It's time for another GPU battle, though this one is a bit different from the norm considering the most recently released current generation GPUs from both AMD and Nvidia are by far their slowest: from AMD we have the Radeon RX 550 and on Nvidia's side is the GeForce GT 1030, a 384 CUDA core part that apparently isn't worthy of the GTX branding.

Priced well under the $110 GTX 1050, the GT 1030 costs only $70, which is even cheaper than the RX 550's MSRP of $80, though getting one at that price is nearly impossible at the moment. The mark up on the RX 550 isn't nearly as bad as the more higher-end models but right now you can expect to pay ~$90 and that makes it almost 30% more expensive than the GT 1030.

That said though, we have to wonder whether the Radeon is faster and if so by how much. If you have less than $100 to play with, which of these graphics cards should you buy? Complicating that question, these entry-level budget cards don't typically represent a great value as the slightly more expensive models generally deliver a much better price to performance ratio.

Our focus will be primarily on esports titles for this article, including games such as CS:GO, Overwatch and Dota 2. For testing I've used our Ryzen 3 test system with the 1300X installed. No overclock has been applied to the CPU but we are using 16GB of DDR4-3200 memory.

The card specifically in the green team's corner is MSI's GeForce GT 1030 2GH LP OC, while the red team will be represented by Asus' RX550-4G. Yes, the AMD graphics card has more VRAM but unfortunately this was all I was able to get my hands on for this test. This shouldn't have a noticeable impact on performance but be aware the 4GB models cost around $110 and at that price are a rather poor value.


First up we have Counter-Strike: Global Offensive. Those who are more serious about the game often play using low quality settings and here the GT 1030 and RX 550 deliver a similar experience, though the GT 1030 was slightly better overall.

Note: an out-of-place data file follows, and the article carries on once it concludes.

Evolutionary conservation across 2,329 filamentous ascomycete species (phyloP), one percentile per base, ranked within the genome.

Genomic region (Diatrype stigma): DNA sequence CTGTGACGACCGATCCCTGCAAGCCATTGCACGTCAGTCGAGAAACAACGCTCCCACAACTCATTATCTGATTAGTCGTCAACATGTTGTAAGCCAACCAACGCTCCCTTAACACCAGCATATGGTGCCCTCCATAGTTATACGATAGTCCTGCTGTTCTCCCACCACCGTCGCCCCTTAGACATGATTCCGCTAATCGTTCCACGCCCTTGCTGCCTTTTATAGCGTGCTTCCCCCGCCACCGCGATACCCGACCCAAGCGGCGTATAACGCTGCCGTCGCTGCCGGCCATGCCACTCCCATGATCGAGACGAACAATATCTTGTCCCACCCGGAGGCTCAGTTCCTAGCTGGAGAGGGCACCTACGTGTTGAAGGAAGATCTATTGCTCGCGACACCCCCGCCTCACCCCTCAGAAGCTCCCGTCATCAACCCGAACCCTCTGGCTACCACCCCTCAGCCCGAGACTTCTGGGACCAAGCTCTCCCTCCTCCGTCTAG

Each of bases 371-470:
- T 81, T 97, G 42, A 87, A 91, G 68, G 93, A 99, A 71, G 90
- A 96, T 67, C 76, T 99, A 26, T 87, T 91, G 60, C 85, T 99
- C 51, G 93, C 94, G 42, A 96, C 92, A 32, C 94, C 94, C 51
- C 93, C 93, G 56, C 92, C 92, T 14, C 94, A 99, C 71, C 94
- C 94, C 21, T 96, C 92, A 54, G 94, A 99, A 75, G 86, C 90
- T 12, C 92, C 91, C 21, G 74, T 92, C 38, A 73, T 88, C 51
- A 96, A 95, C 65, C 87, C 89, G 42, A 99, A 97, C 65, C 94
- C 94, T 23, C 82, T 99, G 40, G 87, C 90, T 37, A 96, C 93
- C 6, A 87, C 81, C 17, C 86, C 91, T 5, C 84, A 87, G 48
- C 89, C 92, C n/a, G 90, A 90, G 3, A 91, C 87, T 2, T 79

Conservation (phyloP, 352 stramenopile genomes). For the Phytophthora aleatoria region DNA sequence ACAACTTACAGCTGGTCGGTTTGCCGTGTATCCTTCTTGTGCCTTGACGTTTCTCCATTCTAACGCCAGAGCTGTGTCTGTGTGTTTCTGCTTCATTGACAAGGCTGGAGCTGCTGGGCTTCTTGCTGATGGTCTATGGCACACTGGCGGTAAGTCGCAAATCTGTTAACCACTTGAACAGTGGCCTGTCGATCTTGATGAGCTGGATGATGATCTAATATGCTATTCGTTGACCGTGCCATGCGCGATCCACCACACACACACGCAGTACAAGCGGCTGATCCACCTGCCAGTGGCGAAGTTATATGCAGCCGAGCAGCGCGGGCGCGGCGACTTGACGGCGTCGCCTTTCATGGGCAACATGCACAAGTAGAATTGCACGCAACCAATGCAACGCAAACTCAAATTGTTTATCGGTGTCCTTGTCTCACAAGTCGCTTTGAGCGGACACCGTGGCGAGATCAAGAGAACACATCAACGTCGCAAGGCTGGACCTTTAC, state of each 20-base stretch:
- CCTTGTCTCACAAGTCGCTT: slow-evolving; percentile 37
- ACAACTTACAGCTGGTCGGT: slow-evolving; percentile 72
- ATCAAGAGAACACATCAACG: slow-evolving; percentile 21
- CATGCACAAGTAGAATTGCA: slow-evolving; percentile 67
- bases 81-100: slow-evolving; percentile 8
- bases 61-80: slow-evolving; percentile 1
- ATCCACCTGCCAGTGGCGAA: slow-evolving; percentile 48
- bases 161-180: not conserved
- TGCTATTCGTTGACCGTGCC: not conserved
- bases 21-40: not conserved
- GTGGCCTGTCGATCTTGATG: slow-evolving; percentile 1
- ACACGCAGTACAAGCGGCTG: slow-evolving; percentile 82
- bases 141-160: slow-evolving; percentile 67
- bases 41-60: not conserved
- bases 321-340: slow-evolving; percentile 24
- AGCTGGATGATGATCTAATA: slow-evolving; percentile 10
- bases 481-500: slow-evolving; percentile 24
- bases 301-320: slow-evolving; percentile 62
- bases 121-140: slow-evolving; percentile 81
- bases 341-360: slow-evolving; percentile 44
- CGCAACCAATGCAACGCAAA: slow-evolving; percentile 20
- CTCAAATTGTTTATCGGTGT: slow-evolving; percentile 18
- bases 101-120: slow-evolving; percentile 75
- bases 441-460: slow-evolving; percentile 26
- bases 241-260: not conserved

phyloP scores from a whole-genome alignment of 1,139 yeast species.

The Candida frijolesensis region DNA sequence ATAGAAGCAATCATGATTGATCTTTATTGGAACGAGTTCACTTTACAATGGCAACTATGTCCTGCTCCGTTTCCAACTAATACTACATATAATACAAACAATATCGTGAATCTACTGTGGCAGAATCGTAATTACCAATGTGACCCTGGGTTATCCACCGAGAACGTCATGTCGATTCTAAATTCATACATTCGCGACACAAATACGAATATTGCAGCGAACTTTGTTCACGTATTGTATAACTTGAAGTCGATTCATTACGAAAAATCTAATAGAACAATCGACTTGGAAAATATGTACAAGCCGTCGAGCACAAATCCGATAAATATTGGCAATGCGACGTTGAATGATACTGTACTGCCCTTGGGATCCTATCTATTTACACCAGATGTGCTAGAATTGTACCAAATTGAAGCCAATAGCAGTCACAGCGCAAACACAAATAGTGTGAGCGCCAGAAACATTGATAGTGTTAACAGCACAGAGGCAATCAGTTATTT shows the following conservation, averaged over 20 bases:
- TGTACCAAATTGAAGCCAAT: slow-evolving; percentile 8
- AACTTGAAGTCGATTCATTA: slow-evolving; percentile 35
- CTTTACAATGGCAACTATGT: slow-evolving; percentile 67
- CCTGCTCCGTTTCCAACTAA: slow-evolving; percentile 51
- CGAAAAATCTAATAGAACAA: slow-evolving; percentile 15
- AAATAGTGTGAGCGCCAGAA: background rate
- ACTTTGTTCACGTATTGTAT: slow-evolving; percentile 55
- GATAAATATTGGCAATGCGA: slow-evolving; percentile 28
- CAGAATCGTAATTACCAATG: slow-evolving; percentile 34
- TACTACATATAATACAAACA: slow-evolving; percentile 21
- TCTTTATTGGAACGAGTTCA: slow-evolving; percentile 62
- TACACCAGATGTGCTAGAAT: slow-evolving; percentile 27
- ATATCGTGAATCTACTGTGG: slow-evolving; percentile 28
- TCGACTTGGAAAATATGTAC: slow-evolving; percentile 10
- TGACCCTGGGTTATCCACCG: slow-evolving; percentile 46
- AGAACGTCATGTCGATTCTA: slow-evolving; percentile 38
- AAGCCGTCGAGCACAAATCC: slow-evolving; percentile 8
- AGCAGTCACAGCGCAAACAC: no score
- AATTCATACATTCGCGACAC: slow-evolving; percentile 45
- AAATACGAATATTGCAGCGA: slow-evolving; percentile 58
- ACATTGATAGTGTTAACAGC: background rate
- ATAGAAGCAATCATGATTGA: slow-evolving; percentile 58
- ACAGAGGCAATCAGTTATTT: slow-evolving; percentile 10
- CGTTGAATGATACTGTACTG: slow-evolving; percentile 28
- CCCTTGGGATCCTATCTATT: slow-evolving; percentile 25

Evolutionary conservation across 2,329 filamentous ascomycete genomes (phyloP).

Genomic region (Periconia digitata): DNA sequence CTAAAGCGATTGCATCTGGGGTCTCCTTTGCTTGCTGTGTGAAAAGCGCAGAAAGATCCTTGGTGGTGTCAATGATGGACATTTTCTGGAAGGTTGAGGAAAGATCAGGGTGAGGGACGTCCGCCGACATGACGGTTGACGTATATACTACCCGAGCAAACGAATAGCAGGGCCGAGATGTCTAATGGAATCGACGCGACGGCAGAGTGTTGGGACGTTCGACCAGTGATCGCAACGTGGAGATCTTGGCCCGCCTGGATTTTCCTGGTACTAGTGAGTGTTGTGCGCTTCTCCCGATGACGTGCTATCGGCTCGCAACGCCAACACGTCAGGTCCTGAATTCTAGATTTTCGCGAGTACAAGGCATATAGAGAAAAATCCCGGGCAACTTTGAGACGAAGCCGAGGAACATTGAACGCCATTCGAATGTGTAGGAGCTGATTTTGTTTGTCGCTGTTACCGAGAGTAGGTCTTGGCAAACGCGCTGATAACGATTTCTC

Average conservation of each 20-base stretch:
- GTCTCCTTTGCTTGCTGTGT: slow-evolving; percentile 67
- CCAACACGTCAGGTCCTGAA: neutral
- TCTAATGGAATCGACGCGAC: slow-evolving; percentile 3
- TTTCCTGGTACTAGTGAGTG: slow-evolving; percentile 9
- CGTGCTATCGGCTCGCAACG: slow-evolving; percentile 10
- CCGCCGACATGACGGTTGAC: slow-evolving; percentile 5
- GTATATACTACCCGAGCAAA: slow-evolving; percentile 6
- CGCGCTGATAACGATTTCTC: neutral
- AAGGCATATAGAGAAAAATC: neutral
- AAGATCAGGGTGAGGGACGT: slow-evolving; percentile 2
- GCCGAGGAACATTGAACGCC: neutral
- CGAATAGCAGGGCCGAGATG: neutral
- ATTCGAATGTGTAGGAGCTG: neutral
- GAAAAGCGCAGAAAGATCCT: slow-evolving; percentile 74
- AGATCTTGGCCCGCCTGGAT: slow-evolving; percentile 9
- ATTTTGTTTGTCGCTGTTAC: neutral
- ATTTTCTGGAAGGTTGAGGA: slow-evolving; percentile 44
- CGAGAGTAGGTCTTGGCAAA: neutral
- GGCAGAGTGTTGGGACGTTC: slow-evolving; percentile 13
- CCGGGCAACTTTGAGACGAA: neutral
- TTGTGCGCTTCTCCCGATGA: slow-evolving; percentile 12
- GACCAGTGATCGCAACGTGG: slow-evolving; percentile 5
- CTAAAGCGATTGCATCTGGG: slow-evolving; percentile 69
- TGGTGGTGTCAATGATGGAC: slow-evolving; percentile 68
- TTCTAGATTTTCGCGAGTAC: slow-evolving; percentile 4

Both maintained over 100 fps at all times and allowed for the average frame rate to exceed 200 fps. However, I'm told serious gamers like 300 plus fps in this title, but you know, beggars can't be choosers and for the price these results are very acceptable in this title.

If you prefer playing with eye candy enabled, the very high quality preset still allows for over 160 fps on average and here both the RX 550 and GT 1030 deliver the exact same experience.

Overwatch is another super popular first person shooter and it can be much more visually demanding than CS:GO. Even so using the low quality preset the game was quite playable using either GPU, though the GT 1030 was a whisker faster. Here we see the 1% low result was 8% higher using the Nvidia GPU.

That said, increasing the quality setting to the high preset things swing heavily in favor of the RX 550. Before anyone jumps to conclusions and claims this is down to the 4GB VRAM buffer of the RX 550 card used, please note at 1080p using the high quality preset the game never allocates more than 940MB worth of assets at any given time in our 60 second benchmark pass. So the fact that the RX 550 has 4GB of VRAM is of no consequence here.

In the end, for those that like to turn things up a bit higher will be better off with the RX 550 in Overwatch as it allowed for 23% better performance using the high quality preset.

Rocket League is one of the most entertaining and easy to run games available right now and so its massive popularity is unsurprising. If you turn everything down using the high performance preset the game spits out on average 245 fps with the RX 550 and 201 fps with the GT 1030. I'm not sure if you really need that many frames in this title but either way the Radeon GPU was 22% faster.

Then when you max the game out using the high quality preset with MLAA enabled the RX 550 was 24% faster with an average of 77 fps which I thought was quite good at 1080p.